Persona (Ingmar Bergman, 1966, Sweden)

  It’s hard to overstate the influence of Ingmar Bergman’s Persona. One can trace the film’s influence to directors from David Lynch and Robert Altman, to Woody Allen and Lars von Trier. The film has been written about perhaps almost as much as cornerstones like Citizen Kane and Vertigo, and it is almost a rite of passage for film critics and theorists to tackle the film. While Bergman’s earlier films primarily examined the nature of man’s relationship to God, Persona represents a transitional film for the auteur. Bergman largely strips his film down to its barest essence – the performances of Bibi Andersson and Liv Ullmann – and even deconstructs the nature of cinema itself. In this way, Persona is in the spirit of other self-reflexive modernist masterpieces of the early 1960s like Fellini’s 8 ½ and Godard’s Contempt.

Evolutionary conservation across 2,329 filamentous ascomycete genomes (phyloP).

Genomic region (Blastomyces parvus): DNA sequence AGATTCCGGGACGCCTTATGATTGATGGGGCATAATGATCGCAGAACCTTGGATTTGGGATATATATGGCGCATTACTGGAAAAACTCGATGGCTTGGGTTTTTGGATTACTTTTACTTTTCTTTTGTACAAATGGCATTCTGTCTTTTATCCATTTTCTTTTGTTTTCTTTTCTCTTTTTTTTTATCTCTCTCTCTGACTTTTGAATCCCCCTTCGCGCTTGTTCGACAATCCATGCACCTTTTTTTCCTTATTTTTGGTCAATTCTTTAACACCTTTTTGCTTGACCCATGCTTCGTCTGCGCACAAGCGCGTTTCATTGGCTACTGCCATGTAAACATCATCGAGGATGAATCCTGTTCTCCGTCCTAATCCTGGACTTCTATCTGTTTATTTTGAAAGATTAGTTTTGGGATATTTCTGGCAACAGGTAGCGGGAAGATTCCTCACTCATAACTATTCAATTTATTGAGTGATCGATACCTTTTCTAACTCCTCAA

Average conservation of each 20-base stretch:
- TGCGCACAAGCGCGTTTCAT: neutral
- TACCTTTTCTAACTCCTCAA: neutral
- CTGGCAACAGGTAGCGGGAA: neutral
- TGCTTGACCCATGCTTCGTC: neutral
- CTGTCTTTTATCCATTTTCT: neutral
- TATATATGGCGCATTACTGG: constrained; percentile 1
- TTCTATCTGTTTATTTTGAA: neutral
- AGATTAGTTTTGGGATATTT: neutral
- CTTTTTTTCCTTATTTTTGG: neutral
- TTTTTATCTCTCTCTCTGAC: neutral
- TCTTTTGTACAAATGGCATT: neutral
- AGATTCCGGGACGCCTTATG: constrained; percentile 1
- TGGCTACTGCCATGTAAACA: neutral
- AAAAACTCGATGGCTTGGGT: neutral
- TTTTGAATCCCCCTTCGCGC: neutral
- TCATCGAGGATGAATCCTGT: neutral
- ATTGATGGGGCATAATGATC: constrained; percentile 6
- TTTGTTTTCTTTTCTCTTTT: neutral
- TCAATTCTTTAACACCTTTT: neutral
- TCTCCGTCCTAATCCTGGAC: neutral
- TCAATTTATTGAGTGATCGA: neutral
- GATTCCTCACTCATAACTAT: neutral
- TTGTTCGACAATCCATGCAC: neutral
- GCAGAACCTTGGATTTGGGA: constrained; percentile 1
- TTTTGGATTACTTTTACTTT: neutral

Persona, one of Bergman’s most oblique films, tells the story of a nurse (Alma) who is assigned to take care of an actress (Elisabet) who has had a nervous breakdown after a performance. Alma and Elisabet move to a cottage, where Alma gradually finds her identity fusing with Elisabet’s – or vice versa, depending on who you ask. Persona is eminently watchable precisely because the film lends itself to multiple readings. One clear interpretation is that Elisabet – with her crumbling relationship, self-loathing, and loveless relationship to her child – is a psychic vampire (at one point she literally sucks Alma’s blood) who is drawing Alma toward her lifeless existence. It is also apparent that this process is leading to a process of self-realization for Alma, as she realizes the desires she took for granted – marriage, children – may not be what she wants at all. Or she may be able to hold multiple desires simultaneously. Persona is a challenging film that deserves multiple viewings and will continue to confound viewers for years to come.



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